UO Libraries: Computer Use Policy
The UO Libraries provides computing resources to support the research and educational needs of the UO community. It is the responsibility of the computer user, including members of the general public, to adhere to the Libraries' User Rights and Responsibilities Policy as well as the University's Acceptable Use of Computing Resources Policy. ( For purposes of this policy, the term "general public" is defined as those users of the Libraries who are not UO students, faculty, emeriti, and staff.)
Computing Resources for UO Affiliates with Valid DuckIDs
Academic Workstations are provided for UO students, faculty, and staff with valid DuckIDs. For more information about these workstations, including software lists, computer locations, and usage policies, use these links: Academic Workstations | Internet Only Kiosks.
Laptops are also available for checkout to current UO students for up to four hours in the Price Science Commons & Research Library.
Computing Resources for the General Public
The Libraries are committed to serving the research needs of the general public, when those needs cannot be served by area public libraries. For patrons without DuckIDs, Internet-Only Kiosks are available and are intended to provide quick access (approximately 20 minutes or less) to the Internet, LibrarySearch, and library electronic resources, such as databases, electronic journals, ebooks, and federal depository collections. Members of the general public using Internet-Only Kiosks must comply with the Libraries' User Rights and Responsibilities Policy and the UO's Acceptable Use of Computing Resources Policy.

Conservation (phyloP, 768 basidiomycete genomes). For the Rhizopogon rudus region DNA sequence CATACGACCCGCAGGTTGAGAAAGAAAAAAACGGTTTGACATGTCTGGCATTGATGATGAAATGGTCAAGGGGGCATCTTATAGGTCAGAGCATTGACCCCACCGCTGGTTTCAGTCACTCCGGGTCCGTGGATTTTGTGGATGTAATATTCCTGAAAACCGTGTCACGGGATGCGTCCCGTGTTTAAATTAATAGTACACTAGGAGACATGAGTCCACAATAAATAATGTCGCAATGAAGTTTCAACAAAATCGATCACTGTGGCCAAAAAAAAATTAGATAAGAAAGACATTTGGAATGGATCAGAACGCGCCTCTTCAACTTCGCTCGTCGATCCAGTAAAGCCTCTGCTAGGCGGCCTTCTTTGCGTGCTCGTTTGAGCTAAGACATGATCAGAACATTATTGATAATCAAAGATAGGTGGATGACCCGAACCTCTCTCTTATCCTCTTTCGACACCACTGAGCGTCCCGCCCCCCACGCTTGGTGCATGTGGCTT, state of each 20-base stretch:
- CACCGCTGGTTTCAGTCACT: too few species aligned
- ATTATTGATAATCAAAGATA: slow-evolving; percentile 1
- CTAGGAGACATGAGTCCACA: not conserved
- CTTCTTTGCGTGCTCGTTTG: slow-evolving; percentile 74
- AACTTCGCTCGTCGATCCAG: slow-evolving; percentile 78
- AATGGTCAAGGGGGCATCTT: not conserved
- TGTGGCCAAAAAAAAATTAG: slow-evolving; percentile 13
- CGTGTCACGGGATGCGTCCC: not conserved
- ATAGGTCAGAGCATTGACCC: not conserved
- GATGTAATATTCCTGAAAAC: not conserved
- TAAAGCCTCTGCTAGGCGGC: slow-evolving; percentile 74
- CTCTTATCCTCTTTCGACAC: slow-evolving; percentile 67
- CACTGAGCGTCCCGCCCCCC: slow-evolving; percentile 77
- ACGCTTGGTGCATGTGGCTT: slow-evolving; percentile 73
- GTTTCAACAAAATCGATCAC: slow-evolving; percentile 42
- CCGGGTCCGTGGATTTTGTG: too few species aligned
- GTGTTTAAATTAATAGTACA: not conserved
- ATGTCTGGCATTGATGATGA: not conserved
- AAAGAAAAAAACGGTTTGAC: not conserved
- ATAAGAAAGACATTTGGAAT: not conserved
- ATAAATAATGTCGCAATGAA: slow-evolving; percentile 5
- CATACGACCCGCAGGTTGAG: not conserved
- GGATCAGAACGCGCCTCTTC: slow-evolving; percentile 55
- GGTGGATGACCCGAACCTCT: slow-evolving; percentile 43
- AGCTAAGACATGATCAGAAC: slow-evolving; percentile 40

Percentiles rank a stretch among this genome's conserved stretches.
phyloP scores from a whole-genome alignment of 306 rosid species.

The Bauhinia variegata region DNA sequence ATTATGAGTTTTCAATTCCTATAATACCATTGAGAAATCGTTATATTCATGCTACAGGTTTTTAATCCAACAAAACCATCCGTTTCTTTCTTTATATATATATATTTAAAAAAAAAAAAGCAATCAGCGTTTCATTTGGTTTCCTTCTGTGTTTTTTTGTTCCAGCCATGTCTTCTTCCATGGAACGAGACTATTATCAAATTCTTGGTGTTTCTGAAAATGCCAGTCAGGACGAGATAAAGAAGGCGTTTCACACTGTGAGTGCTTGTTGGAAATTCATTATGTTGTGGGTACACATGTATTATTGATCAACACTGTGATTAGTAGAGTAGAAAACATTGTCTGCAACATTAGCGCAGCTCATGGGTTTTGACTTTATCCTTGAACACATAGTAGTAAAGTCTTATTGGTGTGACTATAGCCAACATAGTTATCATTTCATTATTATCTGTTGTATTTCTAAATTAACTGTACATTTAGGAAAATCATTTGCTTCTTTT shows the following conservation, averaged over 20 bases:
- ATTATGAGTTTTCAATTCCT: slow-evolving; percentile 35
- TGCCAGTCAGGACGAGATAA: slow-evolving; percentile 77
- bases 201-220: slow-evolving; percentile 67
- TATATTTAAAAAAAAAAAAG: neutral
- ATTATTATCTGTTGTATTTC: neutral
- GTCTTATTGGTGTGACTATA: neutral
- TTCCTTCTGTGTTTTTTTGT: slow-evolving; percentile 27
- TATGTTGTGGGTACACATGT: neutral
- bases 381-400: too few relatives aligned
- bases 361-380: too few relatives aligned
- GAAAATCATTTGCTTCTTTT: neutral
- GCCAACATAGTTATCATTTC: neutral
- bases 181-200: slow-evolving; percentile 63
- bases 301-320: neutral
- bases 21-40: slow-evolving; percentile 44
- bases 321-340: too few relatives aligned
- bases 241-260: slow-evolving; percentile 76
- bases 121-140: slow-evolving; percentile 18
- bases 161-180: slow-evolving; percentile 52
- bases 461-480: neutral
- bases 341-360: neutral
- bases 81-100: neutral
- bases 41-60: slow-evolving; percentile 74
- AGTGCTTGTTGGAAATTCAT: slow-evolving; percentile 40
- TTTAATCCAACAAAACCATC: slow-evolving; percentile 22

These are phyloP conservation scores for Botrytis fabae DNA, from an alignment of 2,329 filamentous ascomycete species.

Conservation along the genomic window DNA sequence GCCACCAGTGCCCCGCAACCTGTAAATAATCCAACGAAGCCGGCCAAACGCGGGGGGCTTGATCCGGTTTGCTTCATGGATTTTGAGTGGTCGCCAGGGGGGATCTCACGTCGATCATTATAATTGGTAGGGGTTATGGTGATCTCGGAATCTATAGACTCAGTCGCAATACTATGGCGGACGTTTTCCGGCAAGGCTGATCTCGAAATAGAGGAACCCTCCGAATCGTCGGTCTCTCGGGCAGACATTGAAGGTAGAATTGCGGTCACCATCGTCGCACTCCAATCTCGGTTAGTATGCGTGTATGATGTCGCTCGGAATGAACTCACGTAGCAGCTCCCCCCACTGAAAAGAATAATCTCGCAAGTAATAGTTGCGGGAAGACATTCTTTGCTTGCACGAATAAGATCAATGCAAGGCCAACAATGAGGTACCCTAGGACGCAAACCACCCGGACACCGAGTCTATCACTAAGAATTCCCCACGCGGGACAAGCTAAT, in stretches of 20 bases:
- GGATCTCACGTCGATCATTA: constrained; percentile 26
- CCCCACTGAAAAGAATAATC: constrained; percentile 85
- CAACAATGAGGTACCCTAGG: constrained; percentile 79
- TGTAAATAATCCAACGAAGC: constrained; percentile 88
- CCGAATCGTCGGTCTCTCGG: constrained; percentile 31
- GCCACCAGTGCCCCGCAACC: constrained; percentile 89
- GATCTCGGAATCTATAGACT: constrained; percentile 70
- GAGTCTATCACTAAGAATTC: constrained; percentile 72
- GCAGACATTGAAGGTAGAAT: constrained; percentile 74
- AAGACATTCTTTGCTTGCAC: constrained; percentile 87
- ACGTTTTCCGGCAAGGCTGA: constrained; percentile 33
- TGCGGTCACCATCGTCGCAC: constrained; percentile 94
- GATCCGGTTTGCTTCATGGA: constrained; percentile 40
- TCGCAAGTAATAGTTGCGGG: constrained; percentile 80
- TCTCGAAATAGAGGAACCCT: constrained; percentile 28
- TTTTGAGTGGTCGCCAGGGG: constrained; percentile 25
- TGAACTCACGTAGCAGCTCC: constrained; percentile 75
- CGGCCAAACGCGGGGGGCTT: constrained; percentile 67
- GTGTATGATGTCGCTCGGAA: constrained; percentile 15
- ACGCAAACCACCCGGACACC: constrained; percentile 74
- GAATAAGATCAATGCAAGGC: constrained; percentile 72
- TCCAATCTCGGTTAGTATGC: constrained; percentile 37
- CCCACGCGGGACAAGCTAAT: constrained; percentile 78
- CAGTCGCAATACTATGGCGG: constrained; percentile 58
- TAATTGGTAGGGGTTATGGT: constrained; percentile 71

Academic Priority for Computing and Internet Access
Both Internet-Only Kiosks and Academic Workstations are primarily intended to support the research, learning, and teaching activities of UO students, faculty, emeriti, and staff. Other uses of these computers are placed at a lower priority.
Violations of Policies and Law, Prohibited and Not Protected
Users must comply with established institutional and library policies and with the law when using the Libraries' resources and services. If evidence would cause a reasonable person to believe that a violation of laws and/or established institutional or library policies has taken place in its facilities or operations, the Libraries reserves the right to reveal a user's identity to institutional authorities and to take immediate action to protect the security of library users, staff, collections, data, facilities, computers, and the network.